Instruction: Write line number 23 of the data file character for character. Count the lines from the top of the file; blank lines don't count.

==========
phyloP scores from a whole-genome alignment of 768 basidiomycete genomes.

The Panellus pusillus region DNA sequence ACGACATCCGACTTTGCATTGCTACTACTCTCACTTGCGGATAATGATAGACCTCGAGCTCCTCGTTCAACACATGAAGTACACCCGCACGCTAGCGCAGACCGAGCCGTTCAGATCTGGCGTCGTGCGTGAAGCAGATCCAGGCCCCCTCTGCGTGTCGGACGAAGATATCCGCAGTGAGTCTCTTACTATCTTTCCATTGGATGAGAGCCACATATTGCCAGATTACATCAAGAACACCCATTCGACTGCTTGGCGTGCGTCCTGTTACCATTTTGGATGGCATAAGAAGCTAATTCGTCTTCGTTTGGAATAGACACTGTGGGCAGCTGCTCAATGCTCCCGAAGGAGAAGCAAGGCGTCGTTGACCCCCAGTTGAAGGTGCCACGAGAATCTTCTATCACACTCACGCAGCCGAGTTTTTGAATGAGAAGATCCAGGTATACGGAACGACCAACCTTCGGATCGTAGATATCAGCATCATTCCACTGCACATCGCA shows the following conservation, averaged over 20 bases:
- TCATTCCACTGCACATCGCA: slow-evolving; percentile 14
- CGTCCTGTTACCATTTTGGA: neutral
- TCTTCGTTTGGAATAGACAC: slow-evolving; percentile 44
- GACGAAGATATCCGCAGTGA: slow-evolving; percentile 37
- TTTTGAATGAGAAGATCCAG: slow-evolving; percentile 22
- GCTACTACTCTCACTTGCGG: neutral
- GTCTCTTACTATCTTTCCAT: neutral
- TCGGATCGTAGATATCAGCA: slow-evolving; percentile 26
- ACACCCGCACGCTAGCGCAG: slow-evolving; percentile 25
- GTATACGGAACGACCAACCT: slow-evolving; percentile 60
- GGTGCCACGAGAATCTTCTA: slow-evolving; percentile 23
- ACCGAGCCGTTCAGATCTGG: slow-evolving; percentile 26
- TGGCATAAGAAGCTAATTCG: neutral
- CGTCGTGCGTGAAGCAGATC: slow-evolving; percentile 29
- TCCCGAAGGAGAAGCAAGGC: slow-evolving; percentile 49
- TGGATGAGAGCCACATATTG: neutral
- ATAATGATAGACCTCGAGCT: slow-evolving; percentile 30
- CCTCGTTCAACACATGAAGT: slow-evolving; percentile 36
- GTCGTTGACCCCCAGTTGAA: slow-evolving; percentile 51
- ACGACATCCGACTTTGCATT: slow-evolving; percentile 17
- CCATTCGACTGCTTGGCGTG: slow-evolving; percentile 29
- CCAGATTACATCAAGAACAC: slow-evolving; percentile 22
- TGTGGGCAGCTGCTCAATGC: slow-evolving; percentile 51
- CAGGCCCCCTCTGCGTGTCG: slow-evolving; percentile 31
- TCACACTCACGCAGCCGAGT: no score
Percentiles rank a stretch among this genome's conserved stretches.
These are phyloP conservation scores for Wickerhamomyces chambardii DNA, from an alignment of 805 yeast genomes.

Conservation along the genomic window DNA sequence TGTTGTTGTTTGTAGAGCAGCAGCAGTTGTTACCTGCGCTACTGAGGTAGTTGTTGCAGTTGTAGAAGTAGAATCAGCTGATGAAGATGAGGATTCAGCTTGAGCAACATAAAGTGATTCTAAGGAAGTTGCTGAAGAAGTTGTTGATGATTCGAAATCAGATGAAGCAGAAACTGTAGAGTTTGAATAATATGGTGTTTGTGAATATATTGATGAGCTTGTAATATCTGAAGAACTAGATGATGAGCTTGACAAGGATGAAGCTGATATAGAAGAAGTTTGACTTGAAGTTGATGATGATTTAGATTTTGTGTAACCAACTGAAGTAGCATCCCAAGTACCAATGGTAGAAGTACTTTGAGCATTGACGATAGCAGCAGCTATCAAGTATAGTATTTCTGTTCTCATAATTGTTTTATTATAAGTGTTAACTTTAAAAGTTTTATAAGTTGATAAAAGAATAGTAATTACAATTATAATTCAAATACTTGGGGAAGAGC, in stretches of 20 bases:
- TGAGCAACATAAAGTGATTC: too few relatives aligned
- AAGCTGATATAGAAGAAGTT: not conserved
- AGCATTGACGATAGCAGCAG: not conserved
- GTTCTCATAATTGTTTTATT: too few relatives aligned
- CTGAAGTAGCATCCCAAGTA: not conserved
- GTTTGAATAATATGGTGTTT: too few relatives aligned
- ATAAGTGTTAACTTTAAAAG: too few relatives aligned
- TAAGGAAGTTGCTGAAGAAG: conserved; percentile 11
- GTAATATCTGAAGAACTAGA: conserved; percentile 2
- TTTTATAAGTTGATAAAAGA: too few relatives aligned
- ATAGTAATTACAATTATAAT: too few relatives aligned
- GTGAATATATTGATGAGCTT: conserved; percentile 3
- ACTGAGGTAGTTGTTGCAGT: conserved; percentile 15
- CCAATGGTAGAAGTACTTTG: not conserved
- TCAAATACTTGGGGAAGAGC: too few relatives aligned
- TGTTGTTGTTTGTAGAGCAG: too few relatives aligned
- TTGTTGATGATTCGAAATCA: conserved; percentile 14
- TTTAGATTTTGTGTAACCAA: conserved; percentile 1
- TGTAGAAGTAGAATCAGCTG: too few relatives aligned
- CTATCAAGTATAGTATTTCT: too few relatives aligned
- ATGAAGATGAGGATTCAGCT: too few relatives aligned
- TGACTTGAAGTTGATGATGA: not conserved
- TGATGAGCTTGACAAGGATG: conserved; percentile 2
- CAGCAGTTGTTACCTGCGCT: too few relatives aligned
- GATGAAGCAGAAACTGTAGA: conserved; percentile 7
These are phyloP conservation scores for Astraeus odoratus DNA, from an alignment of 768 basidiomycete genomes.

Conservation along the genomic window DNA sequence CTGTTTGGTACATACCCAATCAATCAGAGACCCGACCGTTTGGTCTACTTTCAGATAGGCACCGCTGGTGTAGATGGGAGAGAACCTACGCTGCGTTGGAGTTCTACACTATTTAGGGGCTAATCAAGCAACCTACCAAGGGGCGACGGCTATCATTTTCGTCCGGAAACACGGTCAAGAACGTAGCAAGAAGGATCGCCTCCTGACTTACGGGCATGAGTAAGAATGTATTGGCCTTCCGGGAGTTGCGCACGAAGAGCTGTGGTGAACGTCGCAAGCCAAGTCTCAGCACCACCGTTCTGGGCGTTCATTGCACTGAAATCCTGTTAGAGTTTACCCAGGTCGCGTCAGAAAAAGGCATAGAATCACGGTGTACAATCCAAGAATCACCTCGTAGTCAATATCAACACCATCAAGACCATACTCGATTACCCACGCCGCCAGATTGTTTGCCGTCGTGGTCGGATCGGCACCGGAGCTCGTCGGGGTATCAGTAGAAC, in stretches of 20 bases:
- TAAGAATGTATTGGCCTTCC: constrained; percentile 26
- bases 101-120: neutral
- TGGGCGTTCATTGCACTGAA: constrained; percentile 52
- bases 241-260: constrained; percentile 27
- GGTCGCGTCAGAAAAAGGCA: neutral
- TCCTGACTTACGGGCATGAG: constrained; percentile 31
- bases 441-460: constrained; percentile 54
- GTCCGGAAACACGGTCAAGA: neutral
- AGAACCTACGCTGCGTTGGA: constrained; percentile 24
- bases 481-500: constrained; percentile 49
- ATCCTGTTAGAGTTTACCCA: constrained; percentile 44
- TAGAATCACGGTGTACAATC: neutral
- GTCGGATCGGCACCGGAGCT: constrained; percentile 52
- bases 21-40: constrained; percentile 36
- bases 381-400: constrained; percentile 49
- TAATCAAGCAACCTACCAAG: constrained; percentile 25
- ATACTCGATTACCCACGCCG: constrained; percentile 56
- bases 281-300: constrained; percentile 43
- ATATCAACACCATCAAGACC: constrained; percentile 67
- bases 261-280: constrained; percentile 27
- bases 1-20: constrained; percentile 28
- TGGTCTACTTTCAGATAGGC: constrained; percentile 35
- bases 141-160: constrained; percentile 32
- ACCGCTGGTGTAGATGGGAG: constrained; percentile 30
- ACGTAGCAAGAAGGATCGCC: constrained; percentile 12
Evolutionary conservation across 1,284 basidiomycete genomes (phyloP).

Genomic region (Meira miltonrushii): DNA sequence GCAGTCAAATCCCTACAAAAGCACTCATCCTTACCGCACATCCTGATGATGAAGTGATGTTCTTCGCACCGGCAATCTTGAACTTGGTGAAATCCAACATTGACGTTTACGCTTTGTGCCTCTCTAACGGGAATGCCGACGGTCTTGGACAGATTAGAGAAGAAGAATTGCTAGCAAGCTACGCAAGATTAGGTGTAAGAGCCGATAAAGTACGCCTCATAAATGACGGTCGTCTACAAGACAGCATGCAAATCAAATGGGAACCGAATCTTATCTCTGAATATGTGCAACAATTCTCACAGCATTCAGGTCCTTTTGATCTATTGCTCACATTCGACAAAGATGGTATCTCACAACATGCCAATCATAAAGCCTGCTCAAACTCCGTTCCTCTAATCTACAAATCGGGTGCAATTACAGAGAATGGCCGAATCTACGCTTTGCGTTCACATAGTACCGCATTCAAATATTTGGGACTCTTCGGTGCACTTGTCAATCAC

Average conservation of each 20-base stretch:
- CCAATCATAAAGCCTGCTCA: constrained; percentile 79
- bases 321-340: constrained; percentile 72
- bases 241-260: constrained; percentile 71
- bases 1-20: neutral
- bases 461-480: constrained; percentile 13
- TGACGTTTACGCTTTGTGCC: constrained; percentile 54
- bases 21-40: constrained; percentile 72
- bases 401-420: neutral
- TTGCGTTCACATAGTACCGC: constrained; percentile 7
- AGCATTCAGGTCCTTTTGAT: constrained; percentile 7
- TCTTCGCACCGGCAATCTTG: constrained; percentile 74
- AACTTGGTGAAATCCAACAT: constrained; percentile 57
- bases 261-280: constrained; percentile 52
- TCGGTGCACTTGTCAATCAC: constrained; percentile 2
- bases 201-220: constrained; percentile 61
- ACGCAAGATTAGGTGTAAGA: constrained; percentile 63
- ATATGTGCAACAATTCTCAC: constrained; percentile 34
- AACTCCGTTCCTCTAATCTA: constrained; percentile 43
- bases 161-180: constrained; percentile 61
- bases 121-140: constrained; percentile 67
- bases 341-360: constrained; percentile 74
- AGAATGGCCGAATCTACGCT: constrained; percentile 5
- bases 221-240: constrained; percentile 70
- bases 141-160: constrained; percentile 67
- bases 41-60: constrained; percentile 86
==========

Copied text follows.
- CCATTCGACTGCTTGGCGTG: slow-evolving; percentile 29